“My legs may be tired, but my mind is racing and I’m hoping to be back very soon with other ways in which I can help people, help others.”

There is a common misconception that change and progress happens overnight. We live in an age where ‘agile’ is often used as shorthand for ‘doing it faster’.

As an innovation agency, clients often expect a ‘golden ticket’ solution rather than a strategic play that can move the team further down the field (apologies for the analogy…but it is SuperBowl week).

However, the truth is innovation is far from simple and very rarely a linear process. It requires (and often benefits from) a more incremental, test and learn approach, where prototyping, pilots, consumer testing and patience are key ingredients in creating more tangible, long-term success.

Perseverance and positivity in the face of adversity are what separates the good from the great. They are qualities to consider and implement no matter one’s field — whether committing to a charitable endeavour or strategizing the next big innovation in the world of drinks when socialising has been reduced to distanced walks around a muddy park.

Will it be tiring? Sure! Frustrating? Of course. But ultimately, as Captain Sir Tom Moore showed us, persevering in spite of these challenges and taking the time to make sure a ‘job’ is done to the best of one’s abilities can create the real impact.

This doesn’t mean we throw deadlines out of the window; it means rethinking agile to ensure it is about working smarter — not just working faster.


“The hardest part is the first step; once you’ve done that, if you do another one, it becomes a natural thing”

Brands are often stifled by the fear of failure, which prevents meaningful change from happening at all. It’s not unfounded — poorly implemented strategy, a rushed idea or an ad that misses the tone could damage a brand identity whole teams have worked so hard to build.

Nevertheless, we often see that a fear to fail limits opportunities. In the words of Captain Tom, taking that first step can feel ‘hard’, unnatural and scary at first. So, it is important for innovation teams to create an environment where change and iteration is possible, framing initial failures not as a scary, finite end — but an opportunity for learning and future growth.

It demands courage and an absolute belief in your idea, but you’ll never know what you missed unless you get comfortable with that feeling of the unknown.


“I think you have to rather like people and realise there is good in everyone and as a leader you can bring it out of them.”

Captain Tom achieved world renown by completing a simple task — 100 laps of a garden. He embodied strength and gumption — but it was his relentless positivity that drove millions to donate money and complete their own acts of positivity and charity.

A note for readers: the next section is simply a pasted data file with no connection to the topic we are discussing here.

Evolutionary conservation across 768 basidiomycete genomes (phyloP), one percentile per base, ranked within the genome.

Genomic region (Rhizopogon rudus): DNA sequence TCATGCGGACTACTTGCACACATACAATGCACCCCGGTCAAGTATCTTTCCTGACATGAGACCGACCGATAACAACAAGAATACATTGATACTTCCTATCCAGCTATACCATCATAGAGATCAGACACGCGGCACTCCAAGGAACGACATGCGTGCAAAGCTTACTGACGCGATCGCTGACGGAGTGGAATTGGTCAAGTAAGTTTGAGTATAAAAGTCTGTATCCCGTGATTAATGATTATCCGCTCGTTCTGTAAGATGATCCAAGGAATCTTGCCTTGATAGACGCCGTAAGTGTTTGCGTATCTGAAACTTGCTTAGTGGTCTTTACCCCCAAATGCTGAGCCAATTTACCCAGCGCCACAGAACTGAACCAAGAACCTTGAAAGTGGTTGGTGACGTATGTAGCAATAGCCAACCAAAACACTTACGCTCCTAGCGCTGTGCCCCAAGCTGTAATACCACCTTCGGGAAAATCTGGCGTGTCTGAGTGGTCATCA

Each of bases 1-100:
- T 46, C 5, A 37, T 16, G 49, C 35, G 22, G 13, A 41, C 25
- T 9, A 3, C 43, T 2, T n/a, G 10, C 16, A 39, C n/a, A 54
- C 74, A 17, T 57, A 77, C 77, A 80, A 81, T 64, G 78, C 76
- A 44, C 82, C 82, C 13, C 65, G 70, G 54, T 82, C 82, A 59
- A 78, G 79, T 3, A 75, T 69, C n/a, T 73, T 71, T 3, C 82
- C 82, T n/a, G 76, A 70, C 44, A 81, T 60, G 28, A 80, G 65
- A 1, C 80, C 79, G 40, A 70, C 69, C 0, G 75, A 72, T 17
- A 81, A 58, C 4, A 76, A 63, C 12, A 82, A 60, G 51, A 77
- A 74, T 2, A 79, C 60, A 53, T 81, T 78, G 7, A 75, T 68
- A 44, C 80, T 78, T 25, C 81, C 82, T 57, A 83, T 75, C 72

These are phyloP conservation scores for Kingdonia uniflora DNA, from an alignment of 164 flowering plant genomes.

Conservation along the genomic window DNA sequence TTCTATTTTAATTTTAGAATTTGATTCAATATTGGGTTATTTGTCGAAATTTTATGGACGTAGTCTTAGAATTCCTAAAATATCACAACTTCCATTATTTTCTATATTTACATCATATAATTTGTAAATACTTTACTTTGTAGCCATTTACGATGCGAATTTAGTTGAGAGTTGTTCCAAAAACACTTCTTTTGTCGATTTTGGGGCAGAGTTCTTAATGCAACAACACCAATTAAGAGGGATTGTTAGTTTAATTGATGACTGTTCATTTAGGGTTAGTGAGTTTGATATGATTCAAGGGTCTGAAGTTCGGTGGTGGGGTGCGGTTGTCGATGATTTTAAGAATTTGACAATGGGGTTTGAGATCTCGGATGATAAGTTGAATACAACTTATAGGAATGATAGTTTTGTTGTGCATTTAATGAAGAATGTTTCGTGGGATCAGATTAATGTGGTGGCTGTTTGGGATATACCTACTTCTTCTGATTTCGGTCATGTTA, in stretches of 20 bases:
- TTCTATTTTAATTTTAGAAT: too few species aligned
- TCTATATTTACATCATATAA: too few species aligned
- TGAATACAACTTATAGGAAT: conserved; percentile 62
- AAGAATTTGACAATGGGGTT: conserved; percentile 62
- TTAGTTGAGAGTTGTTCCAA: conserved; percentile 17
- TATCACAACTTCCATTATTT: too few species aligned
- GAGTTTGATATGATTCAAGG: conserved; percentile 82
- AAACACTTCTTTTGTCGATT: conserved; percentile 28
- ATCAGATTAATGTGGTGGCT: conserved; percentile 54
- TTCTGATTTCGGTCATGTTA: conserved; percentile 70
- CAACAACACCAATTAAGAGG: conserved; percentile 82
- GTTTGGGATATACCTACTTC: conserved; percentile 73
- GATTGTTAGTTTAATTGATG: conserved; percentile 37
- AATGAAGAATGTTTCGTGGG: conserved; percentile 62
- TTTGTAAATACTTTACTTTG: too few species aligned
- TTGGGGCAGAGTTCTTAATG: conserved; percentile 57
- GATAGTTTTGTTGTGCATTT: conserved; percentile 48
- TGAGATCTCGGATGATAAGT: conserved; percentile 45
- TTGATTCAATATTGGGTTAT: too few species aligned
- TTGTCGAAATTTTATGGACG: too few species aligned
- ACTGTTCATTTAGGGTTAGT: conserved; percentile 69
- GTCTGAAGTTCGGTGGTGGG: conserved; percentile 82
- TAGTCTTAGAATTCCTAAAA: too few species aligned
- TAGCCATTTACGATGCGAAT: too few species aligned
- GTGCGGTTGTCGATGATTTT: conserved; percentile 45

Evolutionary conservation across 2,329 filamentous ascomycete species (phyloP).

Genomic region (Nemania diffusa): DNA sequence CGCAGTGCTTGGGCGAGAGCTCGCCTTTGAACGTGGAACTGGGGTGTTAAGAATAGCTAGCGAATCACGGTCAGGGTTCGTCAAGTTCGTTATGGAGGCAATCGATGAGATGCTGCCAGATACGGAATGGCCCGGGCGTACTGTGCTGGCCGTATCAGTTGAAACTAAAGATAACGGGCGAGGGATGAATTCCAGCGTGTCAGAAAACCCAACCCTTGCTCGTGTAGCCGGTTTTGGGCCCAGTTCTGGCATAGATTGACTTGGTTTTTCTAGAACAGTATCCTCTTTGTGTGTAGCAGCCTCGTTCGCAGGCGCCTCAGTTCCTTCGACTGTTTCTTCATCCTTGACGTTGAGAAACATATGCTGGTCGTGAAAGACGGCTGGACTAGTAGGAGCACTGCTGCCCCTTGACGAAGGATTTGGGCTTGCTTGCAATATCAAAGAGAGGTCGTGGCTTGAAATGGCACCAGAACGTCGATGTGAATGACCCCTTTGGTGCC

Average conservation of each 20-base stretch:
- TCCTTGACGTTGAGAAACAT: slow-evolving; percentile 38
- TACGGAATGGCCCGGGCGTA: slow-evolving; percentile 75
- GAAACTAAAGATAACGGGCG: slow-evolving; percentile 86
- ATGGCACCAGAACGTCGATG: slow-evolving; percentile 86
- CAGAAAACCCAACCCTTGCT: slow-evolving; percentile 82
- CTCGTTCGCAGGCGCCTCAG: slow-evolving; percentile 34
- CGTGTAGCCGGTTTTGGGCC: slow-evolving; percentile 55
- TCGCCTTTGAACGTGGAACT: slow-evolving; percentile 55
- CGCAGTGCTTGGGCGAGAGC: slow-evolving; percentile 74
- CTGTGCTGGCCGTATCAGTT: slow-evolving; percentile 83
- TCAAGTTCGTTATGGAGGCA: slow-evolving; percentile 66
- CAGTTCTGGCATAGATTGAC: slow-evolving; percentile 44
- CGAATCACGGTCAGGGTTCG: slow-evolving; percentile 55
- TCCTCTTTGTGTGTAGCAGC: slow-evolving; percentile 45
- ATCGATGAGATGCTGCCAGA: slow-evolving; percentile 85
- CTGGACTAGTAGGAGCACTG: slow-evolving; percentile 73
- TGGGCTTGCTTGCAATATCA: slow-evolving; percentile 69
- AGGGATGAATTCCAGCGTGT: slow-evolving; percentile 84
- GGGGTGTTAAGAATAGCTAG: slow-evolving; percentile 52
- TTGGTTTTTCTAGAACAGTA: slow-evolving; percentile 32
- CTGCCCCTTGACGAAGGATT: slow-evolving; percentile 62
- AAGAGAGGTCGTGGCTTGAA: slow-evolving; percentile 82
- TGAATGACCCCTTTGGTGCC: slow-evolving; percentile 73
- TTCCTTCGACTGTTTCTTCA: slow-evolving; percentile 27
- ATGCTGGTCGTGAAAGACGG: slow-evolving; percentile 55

Driving change should be about creating positive innovations that make meaningful changes to people’s lives. Brands should be courageous in leading this change, shaping the future of categories for the better.

No matter how big or small, brands making a positive impact on people’s lives and driving human happiness are successful. Manifesting this impact may be about filling an unmet need or proudly seizing white space — but looking for ways to drive that positive impact should be at the at the core of every great brand, product or service.

Create and lead the positive change you want to see, starting with your brand and your innovations.


This week, we honour a truly bright beacon of positivity who stood out in the darkness of lockdown. We can all learn some lessons from Captain Sir Tom Moore’s inspiring plight: success and change aren’t easy to come by, but positivity certainly helps get you a heck of a long way.

Brands should never be content with what they’ve already achieved. Being ‘good enough’ is not good enough. We call on brands to commit to creating positive change, not only for the good of others — but to achieve goals and drive growth.

Being a leader, inspiring others within your business and within your wider category means being led by an unrelenting desire to create positive change in people’s lives. It means achieving goals through iterative processes that embrace an element of failure as a natural path to success. Experiencing a small failure today means learning how to make a better tomorrow.

Today might have been ‘bad’, but always remember, “tomorrow will be a good day”.

Simon Hall is a senior consultant at Brand Genetics, an agency specialising in human-centred insight and innovation. With a background in reinventing big businesses at pace, he has experience in creative problem solving, thought leadership and reframing human insight and has worked across strategy, leadership and brand.




Human-Centered Insight, Innovation and Trends from Brand Genetics www.brandgenetics.com

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